If someone told me a couple of years ago that I would be traveling to Africa, I probably would have thought they had lost their mind.
Depictions of the magnitude of xenophobic attacks, danger, and hunger in countries like Ethiopia, Zimbabwe, and South Africa deterred my interest in the continent.
But as a realist, I could not let the negative media images deter me from a land full of history and culture.
After I graduated I decided I would not be afraid of the unknown, and embark on a wonderful opportunity to visit to the motherland.
It is easy to decide to study in other countries like Japan, London or even Ireland.
But it is hard to imagine any other place in the world that would have provided me with a cultural experience like Africa.
Guidance from Florida A&M University’s International study abroad advisers helped me discover the right program for me.
Summer 2008 was the beginning of an international social work course, the course entailed three weeks of class work online and three weeks in the country.
Choosing to study abroad this past summer was one of the best decisions I have ever made.
The opportunity to learn about different cultures, languages and people, helped broaden my perspective of society from an international aspect.
There is a whole other world out there, so why pass up on an opportunity to experience it?
While studying abroad in South Africa, I traveled throughout the country.
The first city I traveled to in South Africa was a touristy spot called Cape Town and then to the Zulu land of Durban.
The landscape of both cities was not only historical, but also breathtaking.
Clear views of tall mountains, crystal blue oceans and the infamous “Big Five” animals of the safari.
You have not lived until you have come face to face with a buffalo and a giant elephant or seen rambunctious baboons jumping out of trees in order to strategically steal your lunch.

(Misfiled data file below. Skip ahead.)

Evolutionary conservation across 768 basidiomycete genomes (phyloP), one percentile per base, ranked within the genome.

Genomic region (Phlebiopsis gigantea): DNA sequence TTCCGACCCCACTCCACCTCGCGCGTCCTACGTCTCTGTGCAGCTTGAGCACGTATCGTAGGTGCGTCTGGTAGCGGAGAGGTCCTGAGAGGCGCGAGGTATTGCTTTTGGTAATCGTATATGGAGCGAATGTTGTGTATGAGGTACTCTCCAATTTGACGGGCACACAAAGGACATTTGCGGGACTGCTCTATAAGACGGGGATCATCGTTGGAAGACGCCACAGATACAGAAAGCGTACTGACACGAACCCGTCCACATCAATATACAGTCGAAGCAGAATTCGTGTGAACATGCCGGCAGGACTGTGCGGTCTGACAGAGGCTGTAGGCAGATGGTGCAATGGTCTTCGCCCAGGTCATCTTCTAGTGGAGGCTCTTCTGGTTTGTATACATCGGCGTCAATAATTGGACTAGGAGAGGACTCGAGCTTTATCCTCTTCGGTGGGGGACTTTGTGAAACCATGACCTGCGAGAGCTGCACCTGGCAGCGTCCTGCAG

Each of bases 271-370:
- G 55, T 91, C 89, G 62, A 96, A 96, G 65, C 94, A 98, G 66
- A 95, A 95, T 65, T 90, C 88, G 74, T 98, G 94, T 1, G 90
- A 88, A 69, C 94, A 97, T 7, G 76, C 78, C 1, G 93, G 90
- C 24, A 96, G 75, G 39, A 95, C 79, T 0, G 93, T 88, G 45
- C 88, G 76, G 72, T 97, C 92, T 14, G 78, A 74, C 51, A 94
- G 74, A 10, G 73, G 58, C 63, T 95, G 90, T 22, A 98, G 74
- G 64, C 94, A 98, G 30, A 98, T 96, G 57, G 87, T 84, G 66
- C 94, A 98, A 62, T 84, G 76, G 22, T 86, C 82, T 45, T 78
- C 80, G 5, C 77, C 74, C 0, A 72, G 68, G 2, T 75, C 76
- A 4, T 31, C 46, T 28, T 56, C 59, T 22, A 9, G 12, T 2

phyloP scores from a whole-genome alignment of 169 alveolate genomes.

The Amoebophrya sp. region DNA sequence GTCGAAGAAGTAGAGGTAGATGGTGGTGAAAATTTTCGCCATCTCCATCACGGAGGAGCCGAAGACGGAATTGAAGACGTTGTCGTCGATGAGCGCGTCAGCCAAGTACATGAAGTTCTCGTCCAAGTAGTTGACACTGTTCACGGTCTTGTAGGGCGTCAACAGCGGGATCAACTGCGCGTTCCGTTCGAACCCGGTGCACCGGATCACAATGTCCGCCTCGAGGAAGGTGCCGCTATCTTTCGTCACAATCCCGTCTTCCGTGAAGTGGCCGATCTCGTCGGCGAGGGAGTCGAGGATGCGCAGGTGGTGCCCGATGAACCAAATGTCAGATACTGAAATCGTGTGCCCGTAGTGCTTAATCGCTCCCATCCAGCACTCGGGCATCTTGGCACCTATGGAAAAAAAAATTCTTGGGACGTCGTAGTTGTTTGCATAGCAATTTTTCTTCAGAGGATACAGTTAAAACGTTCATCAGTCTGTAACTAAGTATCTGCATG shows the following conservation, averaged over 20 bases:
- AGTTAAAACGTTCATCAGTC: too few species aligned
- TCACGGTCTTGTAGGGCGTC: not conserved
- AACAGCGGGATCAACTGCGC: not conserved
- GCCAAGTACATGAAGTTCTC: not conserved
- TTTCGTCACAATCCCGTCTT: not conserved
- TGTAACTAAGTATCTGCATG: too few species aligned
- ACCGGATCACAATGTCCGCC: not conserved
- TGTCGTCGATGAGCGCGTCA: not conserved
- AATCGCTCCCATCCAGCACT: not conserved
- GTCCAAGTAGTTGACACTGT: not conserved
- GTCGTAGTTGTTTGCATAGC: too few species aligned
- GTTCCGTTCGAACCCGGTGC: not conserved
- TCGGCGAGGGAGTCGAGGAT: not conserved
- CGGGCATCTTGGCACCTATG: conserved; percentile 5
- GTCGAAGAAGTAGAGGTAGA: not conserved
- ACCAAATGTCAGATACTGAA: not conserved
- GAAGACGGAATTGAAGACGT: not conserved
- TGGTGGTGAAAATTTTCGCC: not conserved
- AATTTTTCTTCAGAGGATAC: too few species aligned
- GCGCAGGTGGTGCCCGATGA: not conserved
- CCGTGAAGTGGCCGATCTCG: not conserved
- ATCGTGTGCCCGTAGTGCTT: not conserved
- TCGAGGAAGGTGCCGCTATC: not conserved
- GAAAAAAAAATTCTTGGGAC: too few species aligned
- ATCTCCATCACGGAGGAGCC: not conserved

Learning about the Zulu culture and the indigenous people of Africa has helped me to better understand my own culture and values.
Although Africa is located thousands of miles from America, we are closer than we think.
From their style of music to hairstyles, I could really understand how more similar we are than different.
I must admit it was disappointing to find out that I could have paid 140R ($20 U.S.) for a hairstyle that I paid over a $100 dollars for in the United States.
Next time, I will be looking in the South African yellow pages for my hair appointment!
As a black woman, I feel that blacks often tend to be afraid to experience the unknown, which is one of the reasons why we continue to be closed off from new experiences available to us through programs like studying abroad.
Every college student should take the chance to explore study abroad opportunities, especially black students.
Aisha Radford is a first year graduate broadcast journalism student from Miami. She can be reached at email@example.com